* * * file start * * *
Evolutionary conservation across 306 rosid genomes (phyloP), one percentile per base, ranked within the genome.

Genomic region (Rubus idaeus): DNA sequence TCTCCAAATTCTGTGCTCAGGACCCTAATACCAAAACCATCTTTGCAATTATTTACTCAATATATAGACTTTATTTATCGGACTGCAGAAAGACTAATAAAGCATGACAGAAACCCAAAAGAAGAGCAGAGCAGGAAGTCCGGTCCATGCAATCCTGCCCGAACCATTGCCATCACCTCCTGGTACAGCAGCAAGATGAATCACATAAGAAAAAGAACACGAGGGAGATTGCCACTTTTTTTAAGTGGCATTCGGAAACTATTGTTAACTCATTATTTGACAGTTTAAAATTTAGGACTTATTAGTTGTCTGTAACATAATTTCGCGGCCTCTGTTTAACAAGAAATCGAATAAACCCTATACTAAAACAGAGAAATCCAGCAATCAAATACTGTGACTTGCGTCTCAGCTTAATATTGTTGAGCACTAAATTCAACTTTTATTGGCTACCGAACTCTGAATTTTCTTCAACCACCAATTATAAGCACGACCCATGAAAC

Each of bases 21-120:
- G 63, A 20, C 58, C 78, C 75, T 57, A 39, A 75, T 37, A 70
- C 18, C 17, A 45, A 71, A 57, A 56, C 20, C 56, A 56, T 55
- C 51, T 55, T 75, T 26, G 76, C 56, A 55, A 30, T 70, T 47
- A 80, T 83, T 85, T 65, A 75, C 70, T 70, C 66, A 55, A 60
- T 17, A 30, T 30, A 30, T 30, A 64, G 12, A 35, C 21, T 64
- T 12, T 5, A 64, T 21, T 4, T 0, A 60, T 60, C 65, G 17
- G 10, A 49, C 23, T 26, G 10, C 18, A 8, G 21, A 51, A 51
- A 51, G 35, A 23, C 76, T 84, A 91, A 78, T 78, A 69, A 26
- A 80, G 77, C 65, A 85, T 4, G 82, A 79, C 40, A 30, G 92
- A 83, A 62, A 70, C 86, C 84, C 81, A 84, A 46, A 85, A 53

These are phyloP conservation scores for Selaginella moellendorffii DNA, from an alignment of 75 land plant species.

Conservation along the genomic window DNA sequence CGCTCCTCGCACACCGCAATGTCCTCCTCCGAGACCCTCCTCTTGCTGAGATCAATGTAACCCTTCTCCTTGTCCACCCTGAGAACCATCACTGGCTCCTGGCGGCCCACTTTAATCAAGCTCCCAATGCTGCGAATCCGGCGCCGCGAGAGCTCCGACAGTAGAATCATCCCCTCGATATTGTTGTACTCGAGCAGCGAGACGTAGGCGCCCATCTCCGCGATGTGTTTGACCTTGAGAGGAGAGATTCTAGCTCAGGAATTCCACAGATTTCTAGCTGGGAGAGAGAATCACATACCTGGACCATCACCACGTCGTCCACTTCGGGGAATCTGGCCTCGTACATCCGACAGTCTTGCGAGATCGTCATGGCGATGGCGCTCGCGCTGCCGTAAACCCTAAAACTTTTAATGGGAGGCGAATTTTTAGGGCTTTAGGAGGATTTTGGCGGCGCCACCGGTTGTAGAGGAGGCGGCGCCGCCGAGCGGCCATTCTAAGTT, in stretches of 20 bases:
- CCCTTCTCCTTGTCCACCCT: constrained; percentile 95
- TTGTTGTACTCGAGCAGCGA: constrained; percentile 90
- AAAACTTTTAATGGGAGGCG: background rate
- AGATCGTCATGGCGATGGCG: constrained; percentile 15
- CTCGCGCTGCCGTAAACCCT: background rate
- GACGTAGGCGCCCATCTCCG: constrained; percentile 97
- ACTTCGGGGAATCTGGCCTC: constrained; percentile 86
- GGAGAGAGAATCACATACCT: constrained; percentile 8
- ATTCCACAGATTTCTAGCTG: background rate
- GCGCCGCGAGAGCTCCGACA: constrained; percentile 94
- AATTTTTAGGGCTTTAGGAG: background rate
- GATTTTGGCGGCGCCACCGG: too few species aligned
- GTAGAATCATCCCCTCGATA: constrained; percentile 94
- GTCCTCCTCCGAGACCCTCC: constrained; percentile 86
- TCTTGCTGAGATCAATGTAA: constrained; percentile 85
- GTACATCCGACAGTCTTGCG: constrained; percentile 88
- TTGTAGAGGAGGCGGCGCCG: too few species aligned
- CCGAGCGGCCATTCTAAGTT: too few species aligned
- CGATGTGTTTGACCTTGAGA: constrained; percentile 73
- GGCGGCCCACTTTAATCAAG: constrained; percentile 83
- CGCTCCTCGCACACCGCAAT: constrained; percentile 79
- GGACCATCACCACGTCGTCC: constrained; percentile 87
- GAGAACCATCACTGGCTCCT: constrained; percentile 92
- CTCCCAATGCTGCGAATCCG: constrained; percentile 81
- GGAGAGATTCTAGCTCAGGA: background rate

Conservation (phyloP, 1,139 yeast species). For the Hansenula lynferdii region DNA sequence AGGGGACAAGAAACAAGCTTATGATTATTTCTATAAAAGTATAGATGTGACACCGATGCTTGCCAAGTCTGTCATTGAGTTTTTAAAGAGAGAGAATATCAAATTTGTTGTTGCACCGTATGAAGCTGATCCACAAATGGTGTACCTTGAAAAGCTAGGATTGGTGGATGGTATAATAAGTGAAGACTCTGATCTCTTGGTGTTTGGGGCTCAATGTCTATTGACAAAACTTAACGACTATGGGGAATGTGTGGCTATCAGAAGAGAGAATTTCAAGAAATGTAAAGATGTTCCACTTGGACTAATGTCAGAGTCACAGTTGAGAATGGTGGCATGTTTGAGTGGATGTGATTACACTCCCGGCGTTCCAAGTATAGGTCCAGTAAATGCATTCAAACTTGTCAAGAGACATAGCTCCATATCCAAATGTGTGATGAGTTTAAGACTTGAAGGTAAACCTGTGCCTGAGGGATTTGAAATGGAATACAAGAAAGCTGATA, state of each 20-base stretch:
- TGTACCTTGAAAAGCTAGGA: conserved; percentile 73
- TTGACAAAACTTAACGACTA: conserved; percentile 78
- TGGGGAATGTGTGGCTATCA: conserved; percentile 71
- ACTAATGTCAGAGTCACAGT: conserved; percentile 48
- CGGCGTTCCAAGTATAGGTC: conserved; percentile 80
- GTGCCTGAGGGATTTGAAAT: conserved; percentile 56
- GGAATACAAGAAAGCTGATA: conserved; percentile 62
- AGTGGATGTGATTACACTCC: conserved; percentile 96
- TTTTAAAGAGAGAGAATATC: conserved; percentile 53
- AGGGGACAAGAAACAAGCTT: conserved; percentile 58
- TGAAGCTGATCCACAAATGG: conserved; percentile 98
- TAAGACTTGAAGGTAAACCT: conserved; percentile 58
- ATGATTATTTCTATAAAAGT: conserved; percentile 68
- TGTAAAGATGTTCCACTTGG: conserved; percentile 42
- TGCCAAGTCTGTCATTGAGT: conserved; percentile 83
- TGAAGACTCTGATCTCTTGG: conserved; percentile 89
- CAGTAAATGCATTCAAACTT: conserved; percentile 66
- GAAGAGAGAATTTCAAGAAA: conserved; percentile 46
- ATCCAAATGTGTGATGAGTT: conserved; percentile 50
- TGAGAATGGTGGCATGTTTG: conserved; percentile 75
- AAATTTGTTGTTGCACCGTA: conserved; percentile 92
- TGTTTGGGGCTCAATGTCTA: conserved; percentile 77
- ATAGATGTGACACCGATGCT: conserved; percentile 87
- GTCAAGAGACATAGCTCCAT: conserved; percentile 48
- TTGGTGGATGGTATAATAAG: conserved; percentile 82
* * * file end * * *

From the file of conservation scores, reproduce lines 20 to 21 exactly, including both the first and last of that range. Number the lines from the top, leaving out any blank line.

- CTCGCGCTGCCGTAAACCCT: background rate
- GACGTAGGCGCCCATCTCCG: constrained; percentile 97